Read these 17 Healing Tips tips to make your life smarter, better, faster and wiser. Each tip is approved by our Editors and created by expert writers so great we call them Gurus. LifeTips is the place to go when you need to know about Divorce tips and hundreds of other topics.
Recently I have worked with many individuals going through a divorce. I have learned something from my clients that I believe all people going through divorce should know. Divorce is an attack on the soul. It makes us question our own value. We often ask how could someone we once loved do this to us? The answer I found surprised me. People hurt others because they have to justify what they are doing. In addition, divorce can bring out the worst in the good people. Here is my point. If you have been through a divorce or are going through a divorce realize that during a divorce people do and say things that hurt their spouse. If you can step back long enough to realize that you are a person of great worth you will have begun the healing process. Further, if you do not engage in the blame game you will also heal sooner.
Take responsibility for your role in the dissolution of your marriage. By taking responsibility you will find that you have control. If your spouse left, be honest with yourself, that you saw the signs before the end of the road. Ask yourself why you chose not to heed the warnings. You cannot change your spouse but you can change how you respond to your spouse. Work on you and you will find that you will no longer feel helpless.
Women often find that when they are divorced there is a decrease in their financial status. Often, women will find that they have no credit history as they were always the second name on all family credit. You have to begin to establish yourself as a reliable adult. Go to a credit counseling service, many are free, and very helpful.
Two words for holiday survival: Plan ahead.
Make sure that you have a plan at least two weeks before that dreaded holiday. Spend the day with family, friends, or volunteering at a soup kitchen. Take a group vacation or deliver meals-on-wheels to the elderly. Plus, there's nothing wrong with a back-up plan or two! This is your holiday, and you can enjoy it.
You planned on spending the rest of your life with
this one person. You've created a life together and
made promises to each other, and now those promises are broken and you are furious! First, get good legal
representation to help you make smart decisions.
Sure, it will feel absolutely delicious to yell at
your ex and give them more than just a little piece of
your mind. Fun, but not smart. Take care of yourself
by relying on an objective thinker to help you plan
for your new life. That's what you'll be proud of
Know something about a person before you agree to a one-on-one date. You can discover information through trusted mutual friends, a series of phone conversations, or by observation of their behavior if you have previously met. Agree to meet them noncommittally at school functions, sporting events, single group events, or with a group of friends. Be very careful regarding individuals you let into your life, even as friends. Be wary of anyone addicted to drugs or alcohol, who has mental or emotional problems, or who has a criminal record. You are looking for stability, not accidents looking for a place to happen. If you don't know anything about them, stay away from them until you do. If they don't want to wait, you are better off without them.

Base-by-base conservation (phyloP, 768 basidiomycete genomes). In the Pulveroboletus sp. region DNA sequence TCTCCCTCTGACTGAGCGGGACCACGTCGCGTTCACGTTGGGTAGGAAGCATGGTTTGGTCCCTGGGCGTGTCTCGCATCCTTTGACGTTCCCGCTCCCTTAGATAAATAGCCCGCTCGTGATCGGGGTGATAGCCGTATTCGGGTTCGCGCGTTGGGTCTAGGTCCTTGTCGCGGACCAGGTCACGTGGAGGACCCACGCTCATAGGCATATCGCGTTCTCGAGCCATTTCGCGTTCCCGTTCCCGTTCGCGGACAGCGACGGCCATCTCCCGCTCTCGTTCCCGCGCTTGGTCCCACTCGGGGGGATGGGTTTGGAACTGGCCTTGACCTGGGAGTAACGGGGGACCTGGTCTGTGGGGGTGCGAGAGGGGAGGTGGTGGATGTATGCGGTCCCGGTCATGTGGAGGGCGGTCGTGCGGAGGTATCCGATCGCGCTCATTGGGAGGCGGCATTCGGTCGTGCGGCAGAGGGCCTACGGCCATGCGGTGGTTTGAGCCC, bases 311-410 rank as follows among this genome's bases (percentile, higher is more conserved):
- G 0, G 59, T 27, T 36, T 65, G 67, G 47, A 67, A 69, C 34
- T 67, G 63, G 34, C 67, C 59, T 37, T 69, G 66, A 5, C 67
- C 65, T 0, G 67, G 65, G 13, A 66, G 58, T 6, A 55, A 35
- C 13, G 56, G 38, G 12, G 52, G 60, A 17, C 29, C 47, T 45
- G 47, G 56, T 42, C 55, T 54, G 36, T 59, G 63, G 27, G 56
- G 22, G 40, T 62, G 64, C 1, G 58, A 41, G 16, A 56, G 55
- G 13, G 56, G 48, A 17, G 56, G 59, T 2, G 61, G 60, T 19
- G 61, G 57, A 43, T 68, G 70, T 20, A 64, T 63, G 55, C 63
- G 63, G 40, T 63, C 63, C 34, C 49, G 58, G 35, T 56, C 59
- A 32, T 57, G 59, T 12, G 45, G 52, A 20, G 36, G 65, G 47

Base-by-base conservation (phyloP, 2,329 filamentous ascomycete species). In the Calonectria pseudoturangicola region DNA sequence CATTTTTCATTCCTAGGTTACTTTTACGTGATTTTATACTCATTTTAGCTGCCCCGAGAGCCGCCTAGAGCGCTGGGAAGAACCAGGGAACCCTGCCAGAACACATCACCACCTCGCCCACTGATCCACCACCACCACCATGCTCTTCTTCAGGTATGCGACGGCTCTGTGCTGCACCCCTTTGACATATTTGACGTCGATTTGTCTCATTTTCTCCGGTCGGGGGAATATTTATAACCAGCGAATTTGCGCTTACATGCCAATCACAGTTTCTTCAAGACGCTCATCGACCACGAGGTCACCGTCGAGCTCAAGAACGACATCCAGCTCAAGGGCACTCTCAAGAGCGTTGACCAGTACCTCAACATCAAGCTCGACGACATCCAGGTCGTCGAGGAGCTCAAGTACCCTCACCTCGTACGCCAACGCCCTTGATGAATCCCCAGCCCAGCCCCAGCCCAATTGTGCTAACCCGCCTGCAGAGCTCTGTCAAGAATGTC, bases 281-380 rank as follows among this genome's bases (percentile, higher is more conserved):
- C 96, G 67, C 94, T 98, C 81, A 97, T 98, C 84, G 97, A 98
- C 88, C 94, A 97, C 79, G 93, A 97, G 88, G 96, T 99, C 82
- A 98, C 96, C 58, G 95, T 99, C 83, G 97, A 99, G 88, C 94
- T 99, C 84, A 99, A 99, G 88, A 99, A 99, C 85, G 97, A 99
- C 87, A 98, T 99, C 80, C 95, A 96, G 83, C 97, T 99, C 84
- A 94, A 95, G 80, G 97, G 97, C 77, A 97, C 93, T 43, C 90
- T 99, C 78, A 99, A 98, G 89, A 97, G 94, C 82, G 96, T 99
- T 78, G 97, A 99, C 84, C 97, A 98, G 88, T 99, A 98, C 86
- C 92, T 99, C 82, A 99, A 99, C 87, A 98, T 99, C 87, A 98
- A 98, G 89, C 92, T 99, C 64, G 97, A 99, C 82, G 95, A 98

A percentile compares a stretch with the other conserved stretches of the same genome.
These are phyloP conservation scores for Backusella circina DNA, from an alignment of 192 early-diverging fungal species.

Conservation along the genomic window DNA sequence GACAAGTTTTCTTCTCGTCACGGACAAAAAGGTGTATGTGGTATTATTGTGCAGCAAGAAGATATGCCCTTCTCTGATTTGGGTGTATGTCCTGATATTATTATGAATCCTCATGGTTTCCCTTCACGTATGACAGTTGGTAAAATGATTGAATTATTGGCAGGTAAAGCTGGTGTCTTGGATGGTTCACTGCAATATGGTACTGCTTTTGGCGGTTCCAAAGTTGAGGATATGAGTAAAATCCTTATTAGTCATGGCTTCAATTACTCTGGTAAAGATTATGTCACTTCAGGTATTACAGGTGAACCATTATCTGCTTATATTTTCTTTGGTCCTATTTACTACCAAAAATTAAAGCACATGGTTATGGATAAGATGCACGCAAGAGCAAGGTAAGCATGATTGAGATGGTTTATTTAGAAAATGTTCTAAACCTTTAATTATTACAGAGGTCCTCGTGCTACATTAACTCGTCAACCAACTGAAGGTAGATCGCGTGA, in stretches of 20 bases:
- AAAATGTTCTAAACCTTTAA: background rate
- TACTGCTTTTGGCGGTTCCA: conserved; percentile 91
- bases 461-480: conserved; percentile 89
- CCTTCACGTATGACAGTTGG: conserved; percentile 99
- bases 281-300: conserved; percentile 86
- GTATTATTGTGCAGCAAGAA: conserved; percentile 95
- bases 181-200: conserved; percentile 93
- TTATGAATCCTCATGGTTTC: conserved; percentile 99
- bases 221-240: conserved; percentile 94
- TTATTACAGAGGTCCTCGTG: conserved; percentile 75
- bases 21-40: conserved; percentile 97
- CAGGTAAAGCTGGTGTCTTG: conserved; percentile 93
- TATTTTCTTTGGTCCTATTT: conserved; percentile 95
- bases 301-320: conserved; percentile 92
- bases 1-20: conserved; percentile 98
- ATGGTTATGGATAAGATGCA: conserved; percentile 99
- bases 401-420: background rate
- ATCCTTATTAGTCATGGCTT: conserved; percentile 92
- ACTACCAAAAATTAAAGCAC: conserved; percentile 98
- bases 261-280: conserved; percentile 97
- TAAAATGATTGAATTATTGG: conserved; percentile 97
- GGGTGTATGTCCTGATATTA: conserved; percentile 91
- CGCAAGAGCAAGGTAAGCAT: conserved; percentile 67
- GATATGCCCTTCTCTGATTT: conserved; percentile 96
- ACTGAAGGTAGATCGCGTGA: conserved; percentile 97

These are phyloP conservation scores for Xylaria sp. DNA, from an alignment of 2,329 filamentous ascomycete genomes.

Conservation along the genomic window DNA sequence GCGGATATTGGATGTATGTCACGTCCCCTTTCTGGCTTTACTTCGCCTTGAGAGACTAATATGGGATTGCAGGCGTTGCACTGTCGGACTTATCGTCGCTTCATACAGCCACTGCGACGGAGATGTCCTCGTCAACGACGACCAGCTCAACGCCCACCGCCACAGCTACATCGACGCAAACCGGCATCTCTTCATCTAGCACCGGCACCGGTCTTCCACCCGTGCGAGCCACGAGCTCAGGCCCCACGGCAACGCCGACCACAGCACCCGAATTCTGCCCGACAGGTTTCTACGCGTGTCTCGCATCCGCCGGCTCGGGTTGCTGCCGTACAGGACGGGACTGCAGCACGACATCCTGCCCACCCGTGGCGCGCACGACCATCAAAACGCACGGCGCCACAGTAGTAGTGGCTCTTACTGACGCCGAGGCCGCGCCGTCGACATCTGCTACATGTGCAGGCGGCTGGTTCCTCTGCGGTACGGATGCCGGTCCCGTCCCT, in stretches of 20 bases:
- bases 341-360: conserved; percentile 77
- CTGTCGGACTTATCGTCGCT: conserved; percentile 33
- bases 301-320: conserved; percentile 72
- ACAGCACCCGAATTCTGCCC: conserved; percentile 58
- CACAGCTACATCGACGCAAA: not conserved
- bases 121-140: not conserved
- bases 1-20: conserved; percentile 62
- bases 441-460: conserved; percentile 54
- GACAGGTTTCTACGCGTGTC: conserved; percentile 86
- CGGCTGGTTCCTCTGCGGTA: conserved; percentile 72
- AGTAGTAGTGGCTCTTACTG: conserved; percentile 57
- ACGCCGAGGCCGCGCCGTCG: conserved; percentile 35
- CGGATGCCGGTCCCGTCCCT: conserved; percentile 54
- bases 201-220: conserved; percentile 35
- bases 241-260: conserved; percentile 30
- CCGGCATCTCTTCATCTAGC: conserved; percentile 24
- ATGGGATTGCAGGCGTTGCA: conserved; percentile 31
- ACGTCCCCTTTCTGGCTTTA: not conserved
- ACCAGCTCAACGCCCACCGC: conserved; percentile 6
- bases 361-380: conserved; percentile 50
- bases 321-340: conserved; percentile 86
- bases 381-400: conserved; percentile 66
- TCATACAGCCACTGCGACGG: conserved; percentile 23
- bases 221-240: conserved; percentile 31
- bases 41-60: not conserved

If someone sets you up on a blind date or you have agreed to a date with someone you have met only briefly, play it safe. Agree to double-date with whoever is setting you up, or plan to attend a special event and meet the person there. Do not allow the person to come to your home. There are far too many weirdos out there for you to take chances. Get to know something about the person first before you let them know where you live. And if they don't take you home afterwards, the likelihood of enduring unpleasant consequences will be diminished. There is safety in numbers. Play it safe until you are better acquainted.
It's easy to whip through the fast food drive-thru on the way home from work. Or, heat up a frozen pizza or entree. If you're on your own, you just don't feel like cooking. Cooking for yourself just two nights a week--from scratch--is an important way of taking care of yourself body and soul! It doesn't have to be a four course gourmet meal, maybe scrambled eggs and toast, an omelet, spaghetti and a baguette, or a salad. Pour your drink in a glass, use a placemat and silverware and enjoy your meal at the table. You are the most important person and you deserve to enjoy a meal prepared by someone who cares about your well-being...YOU!
You've been out of the marriage for a month and you've been introduced to the hottest guy or gal you've seen in a long long time. Your heart skips a beat just thinkin' about it. Ok, you're gonna hate me for this, but GO SLOW. Don't make any big decisions about your life (unless absolutely necessary) for at least six months out of the marriage.
It's an exciting time, and who wouldn't want to be a Phoenix and rise from the ashes so quickly? Everyone would, but many have the tales to tell...healing takes time. Enjoy one another's company, go out, have fun. Feel young again, you deserve the best. Just remember....six months.
After the initial shock of separation has subsided,
one of the most suprising elements of "oneness" is
isolation. Whether you or your spouse initiated
the separation, you may find that you only have half
the friends you thought you had because people do take sides. Fair? No. Reality? Yes.
Enroll in a continuing education course, take an
exercise class, volunteer. Experiment with activities
that you enjoy, and be open to meeting new people and
making new friends...your friends.
|Jennifer Mathes, Ph.D.|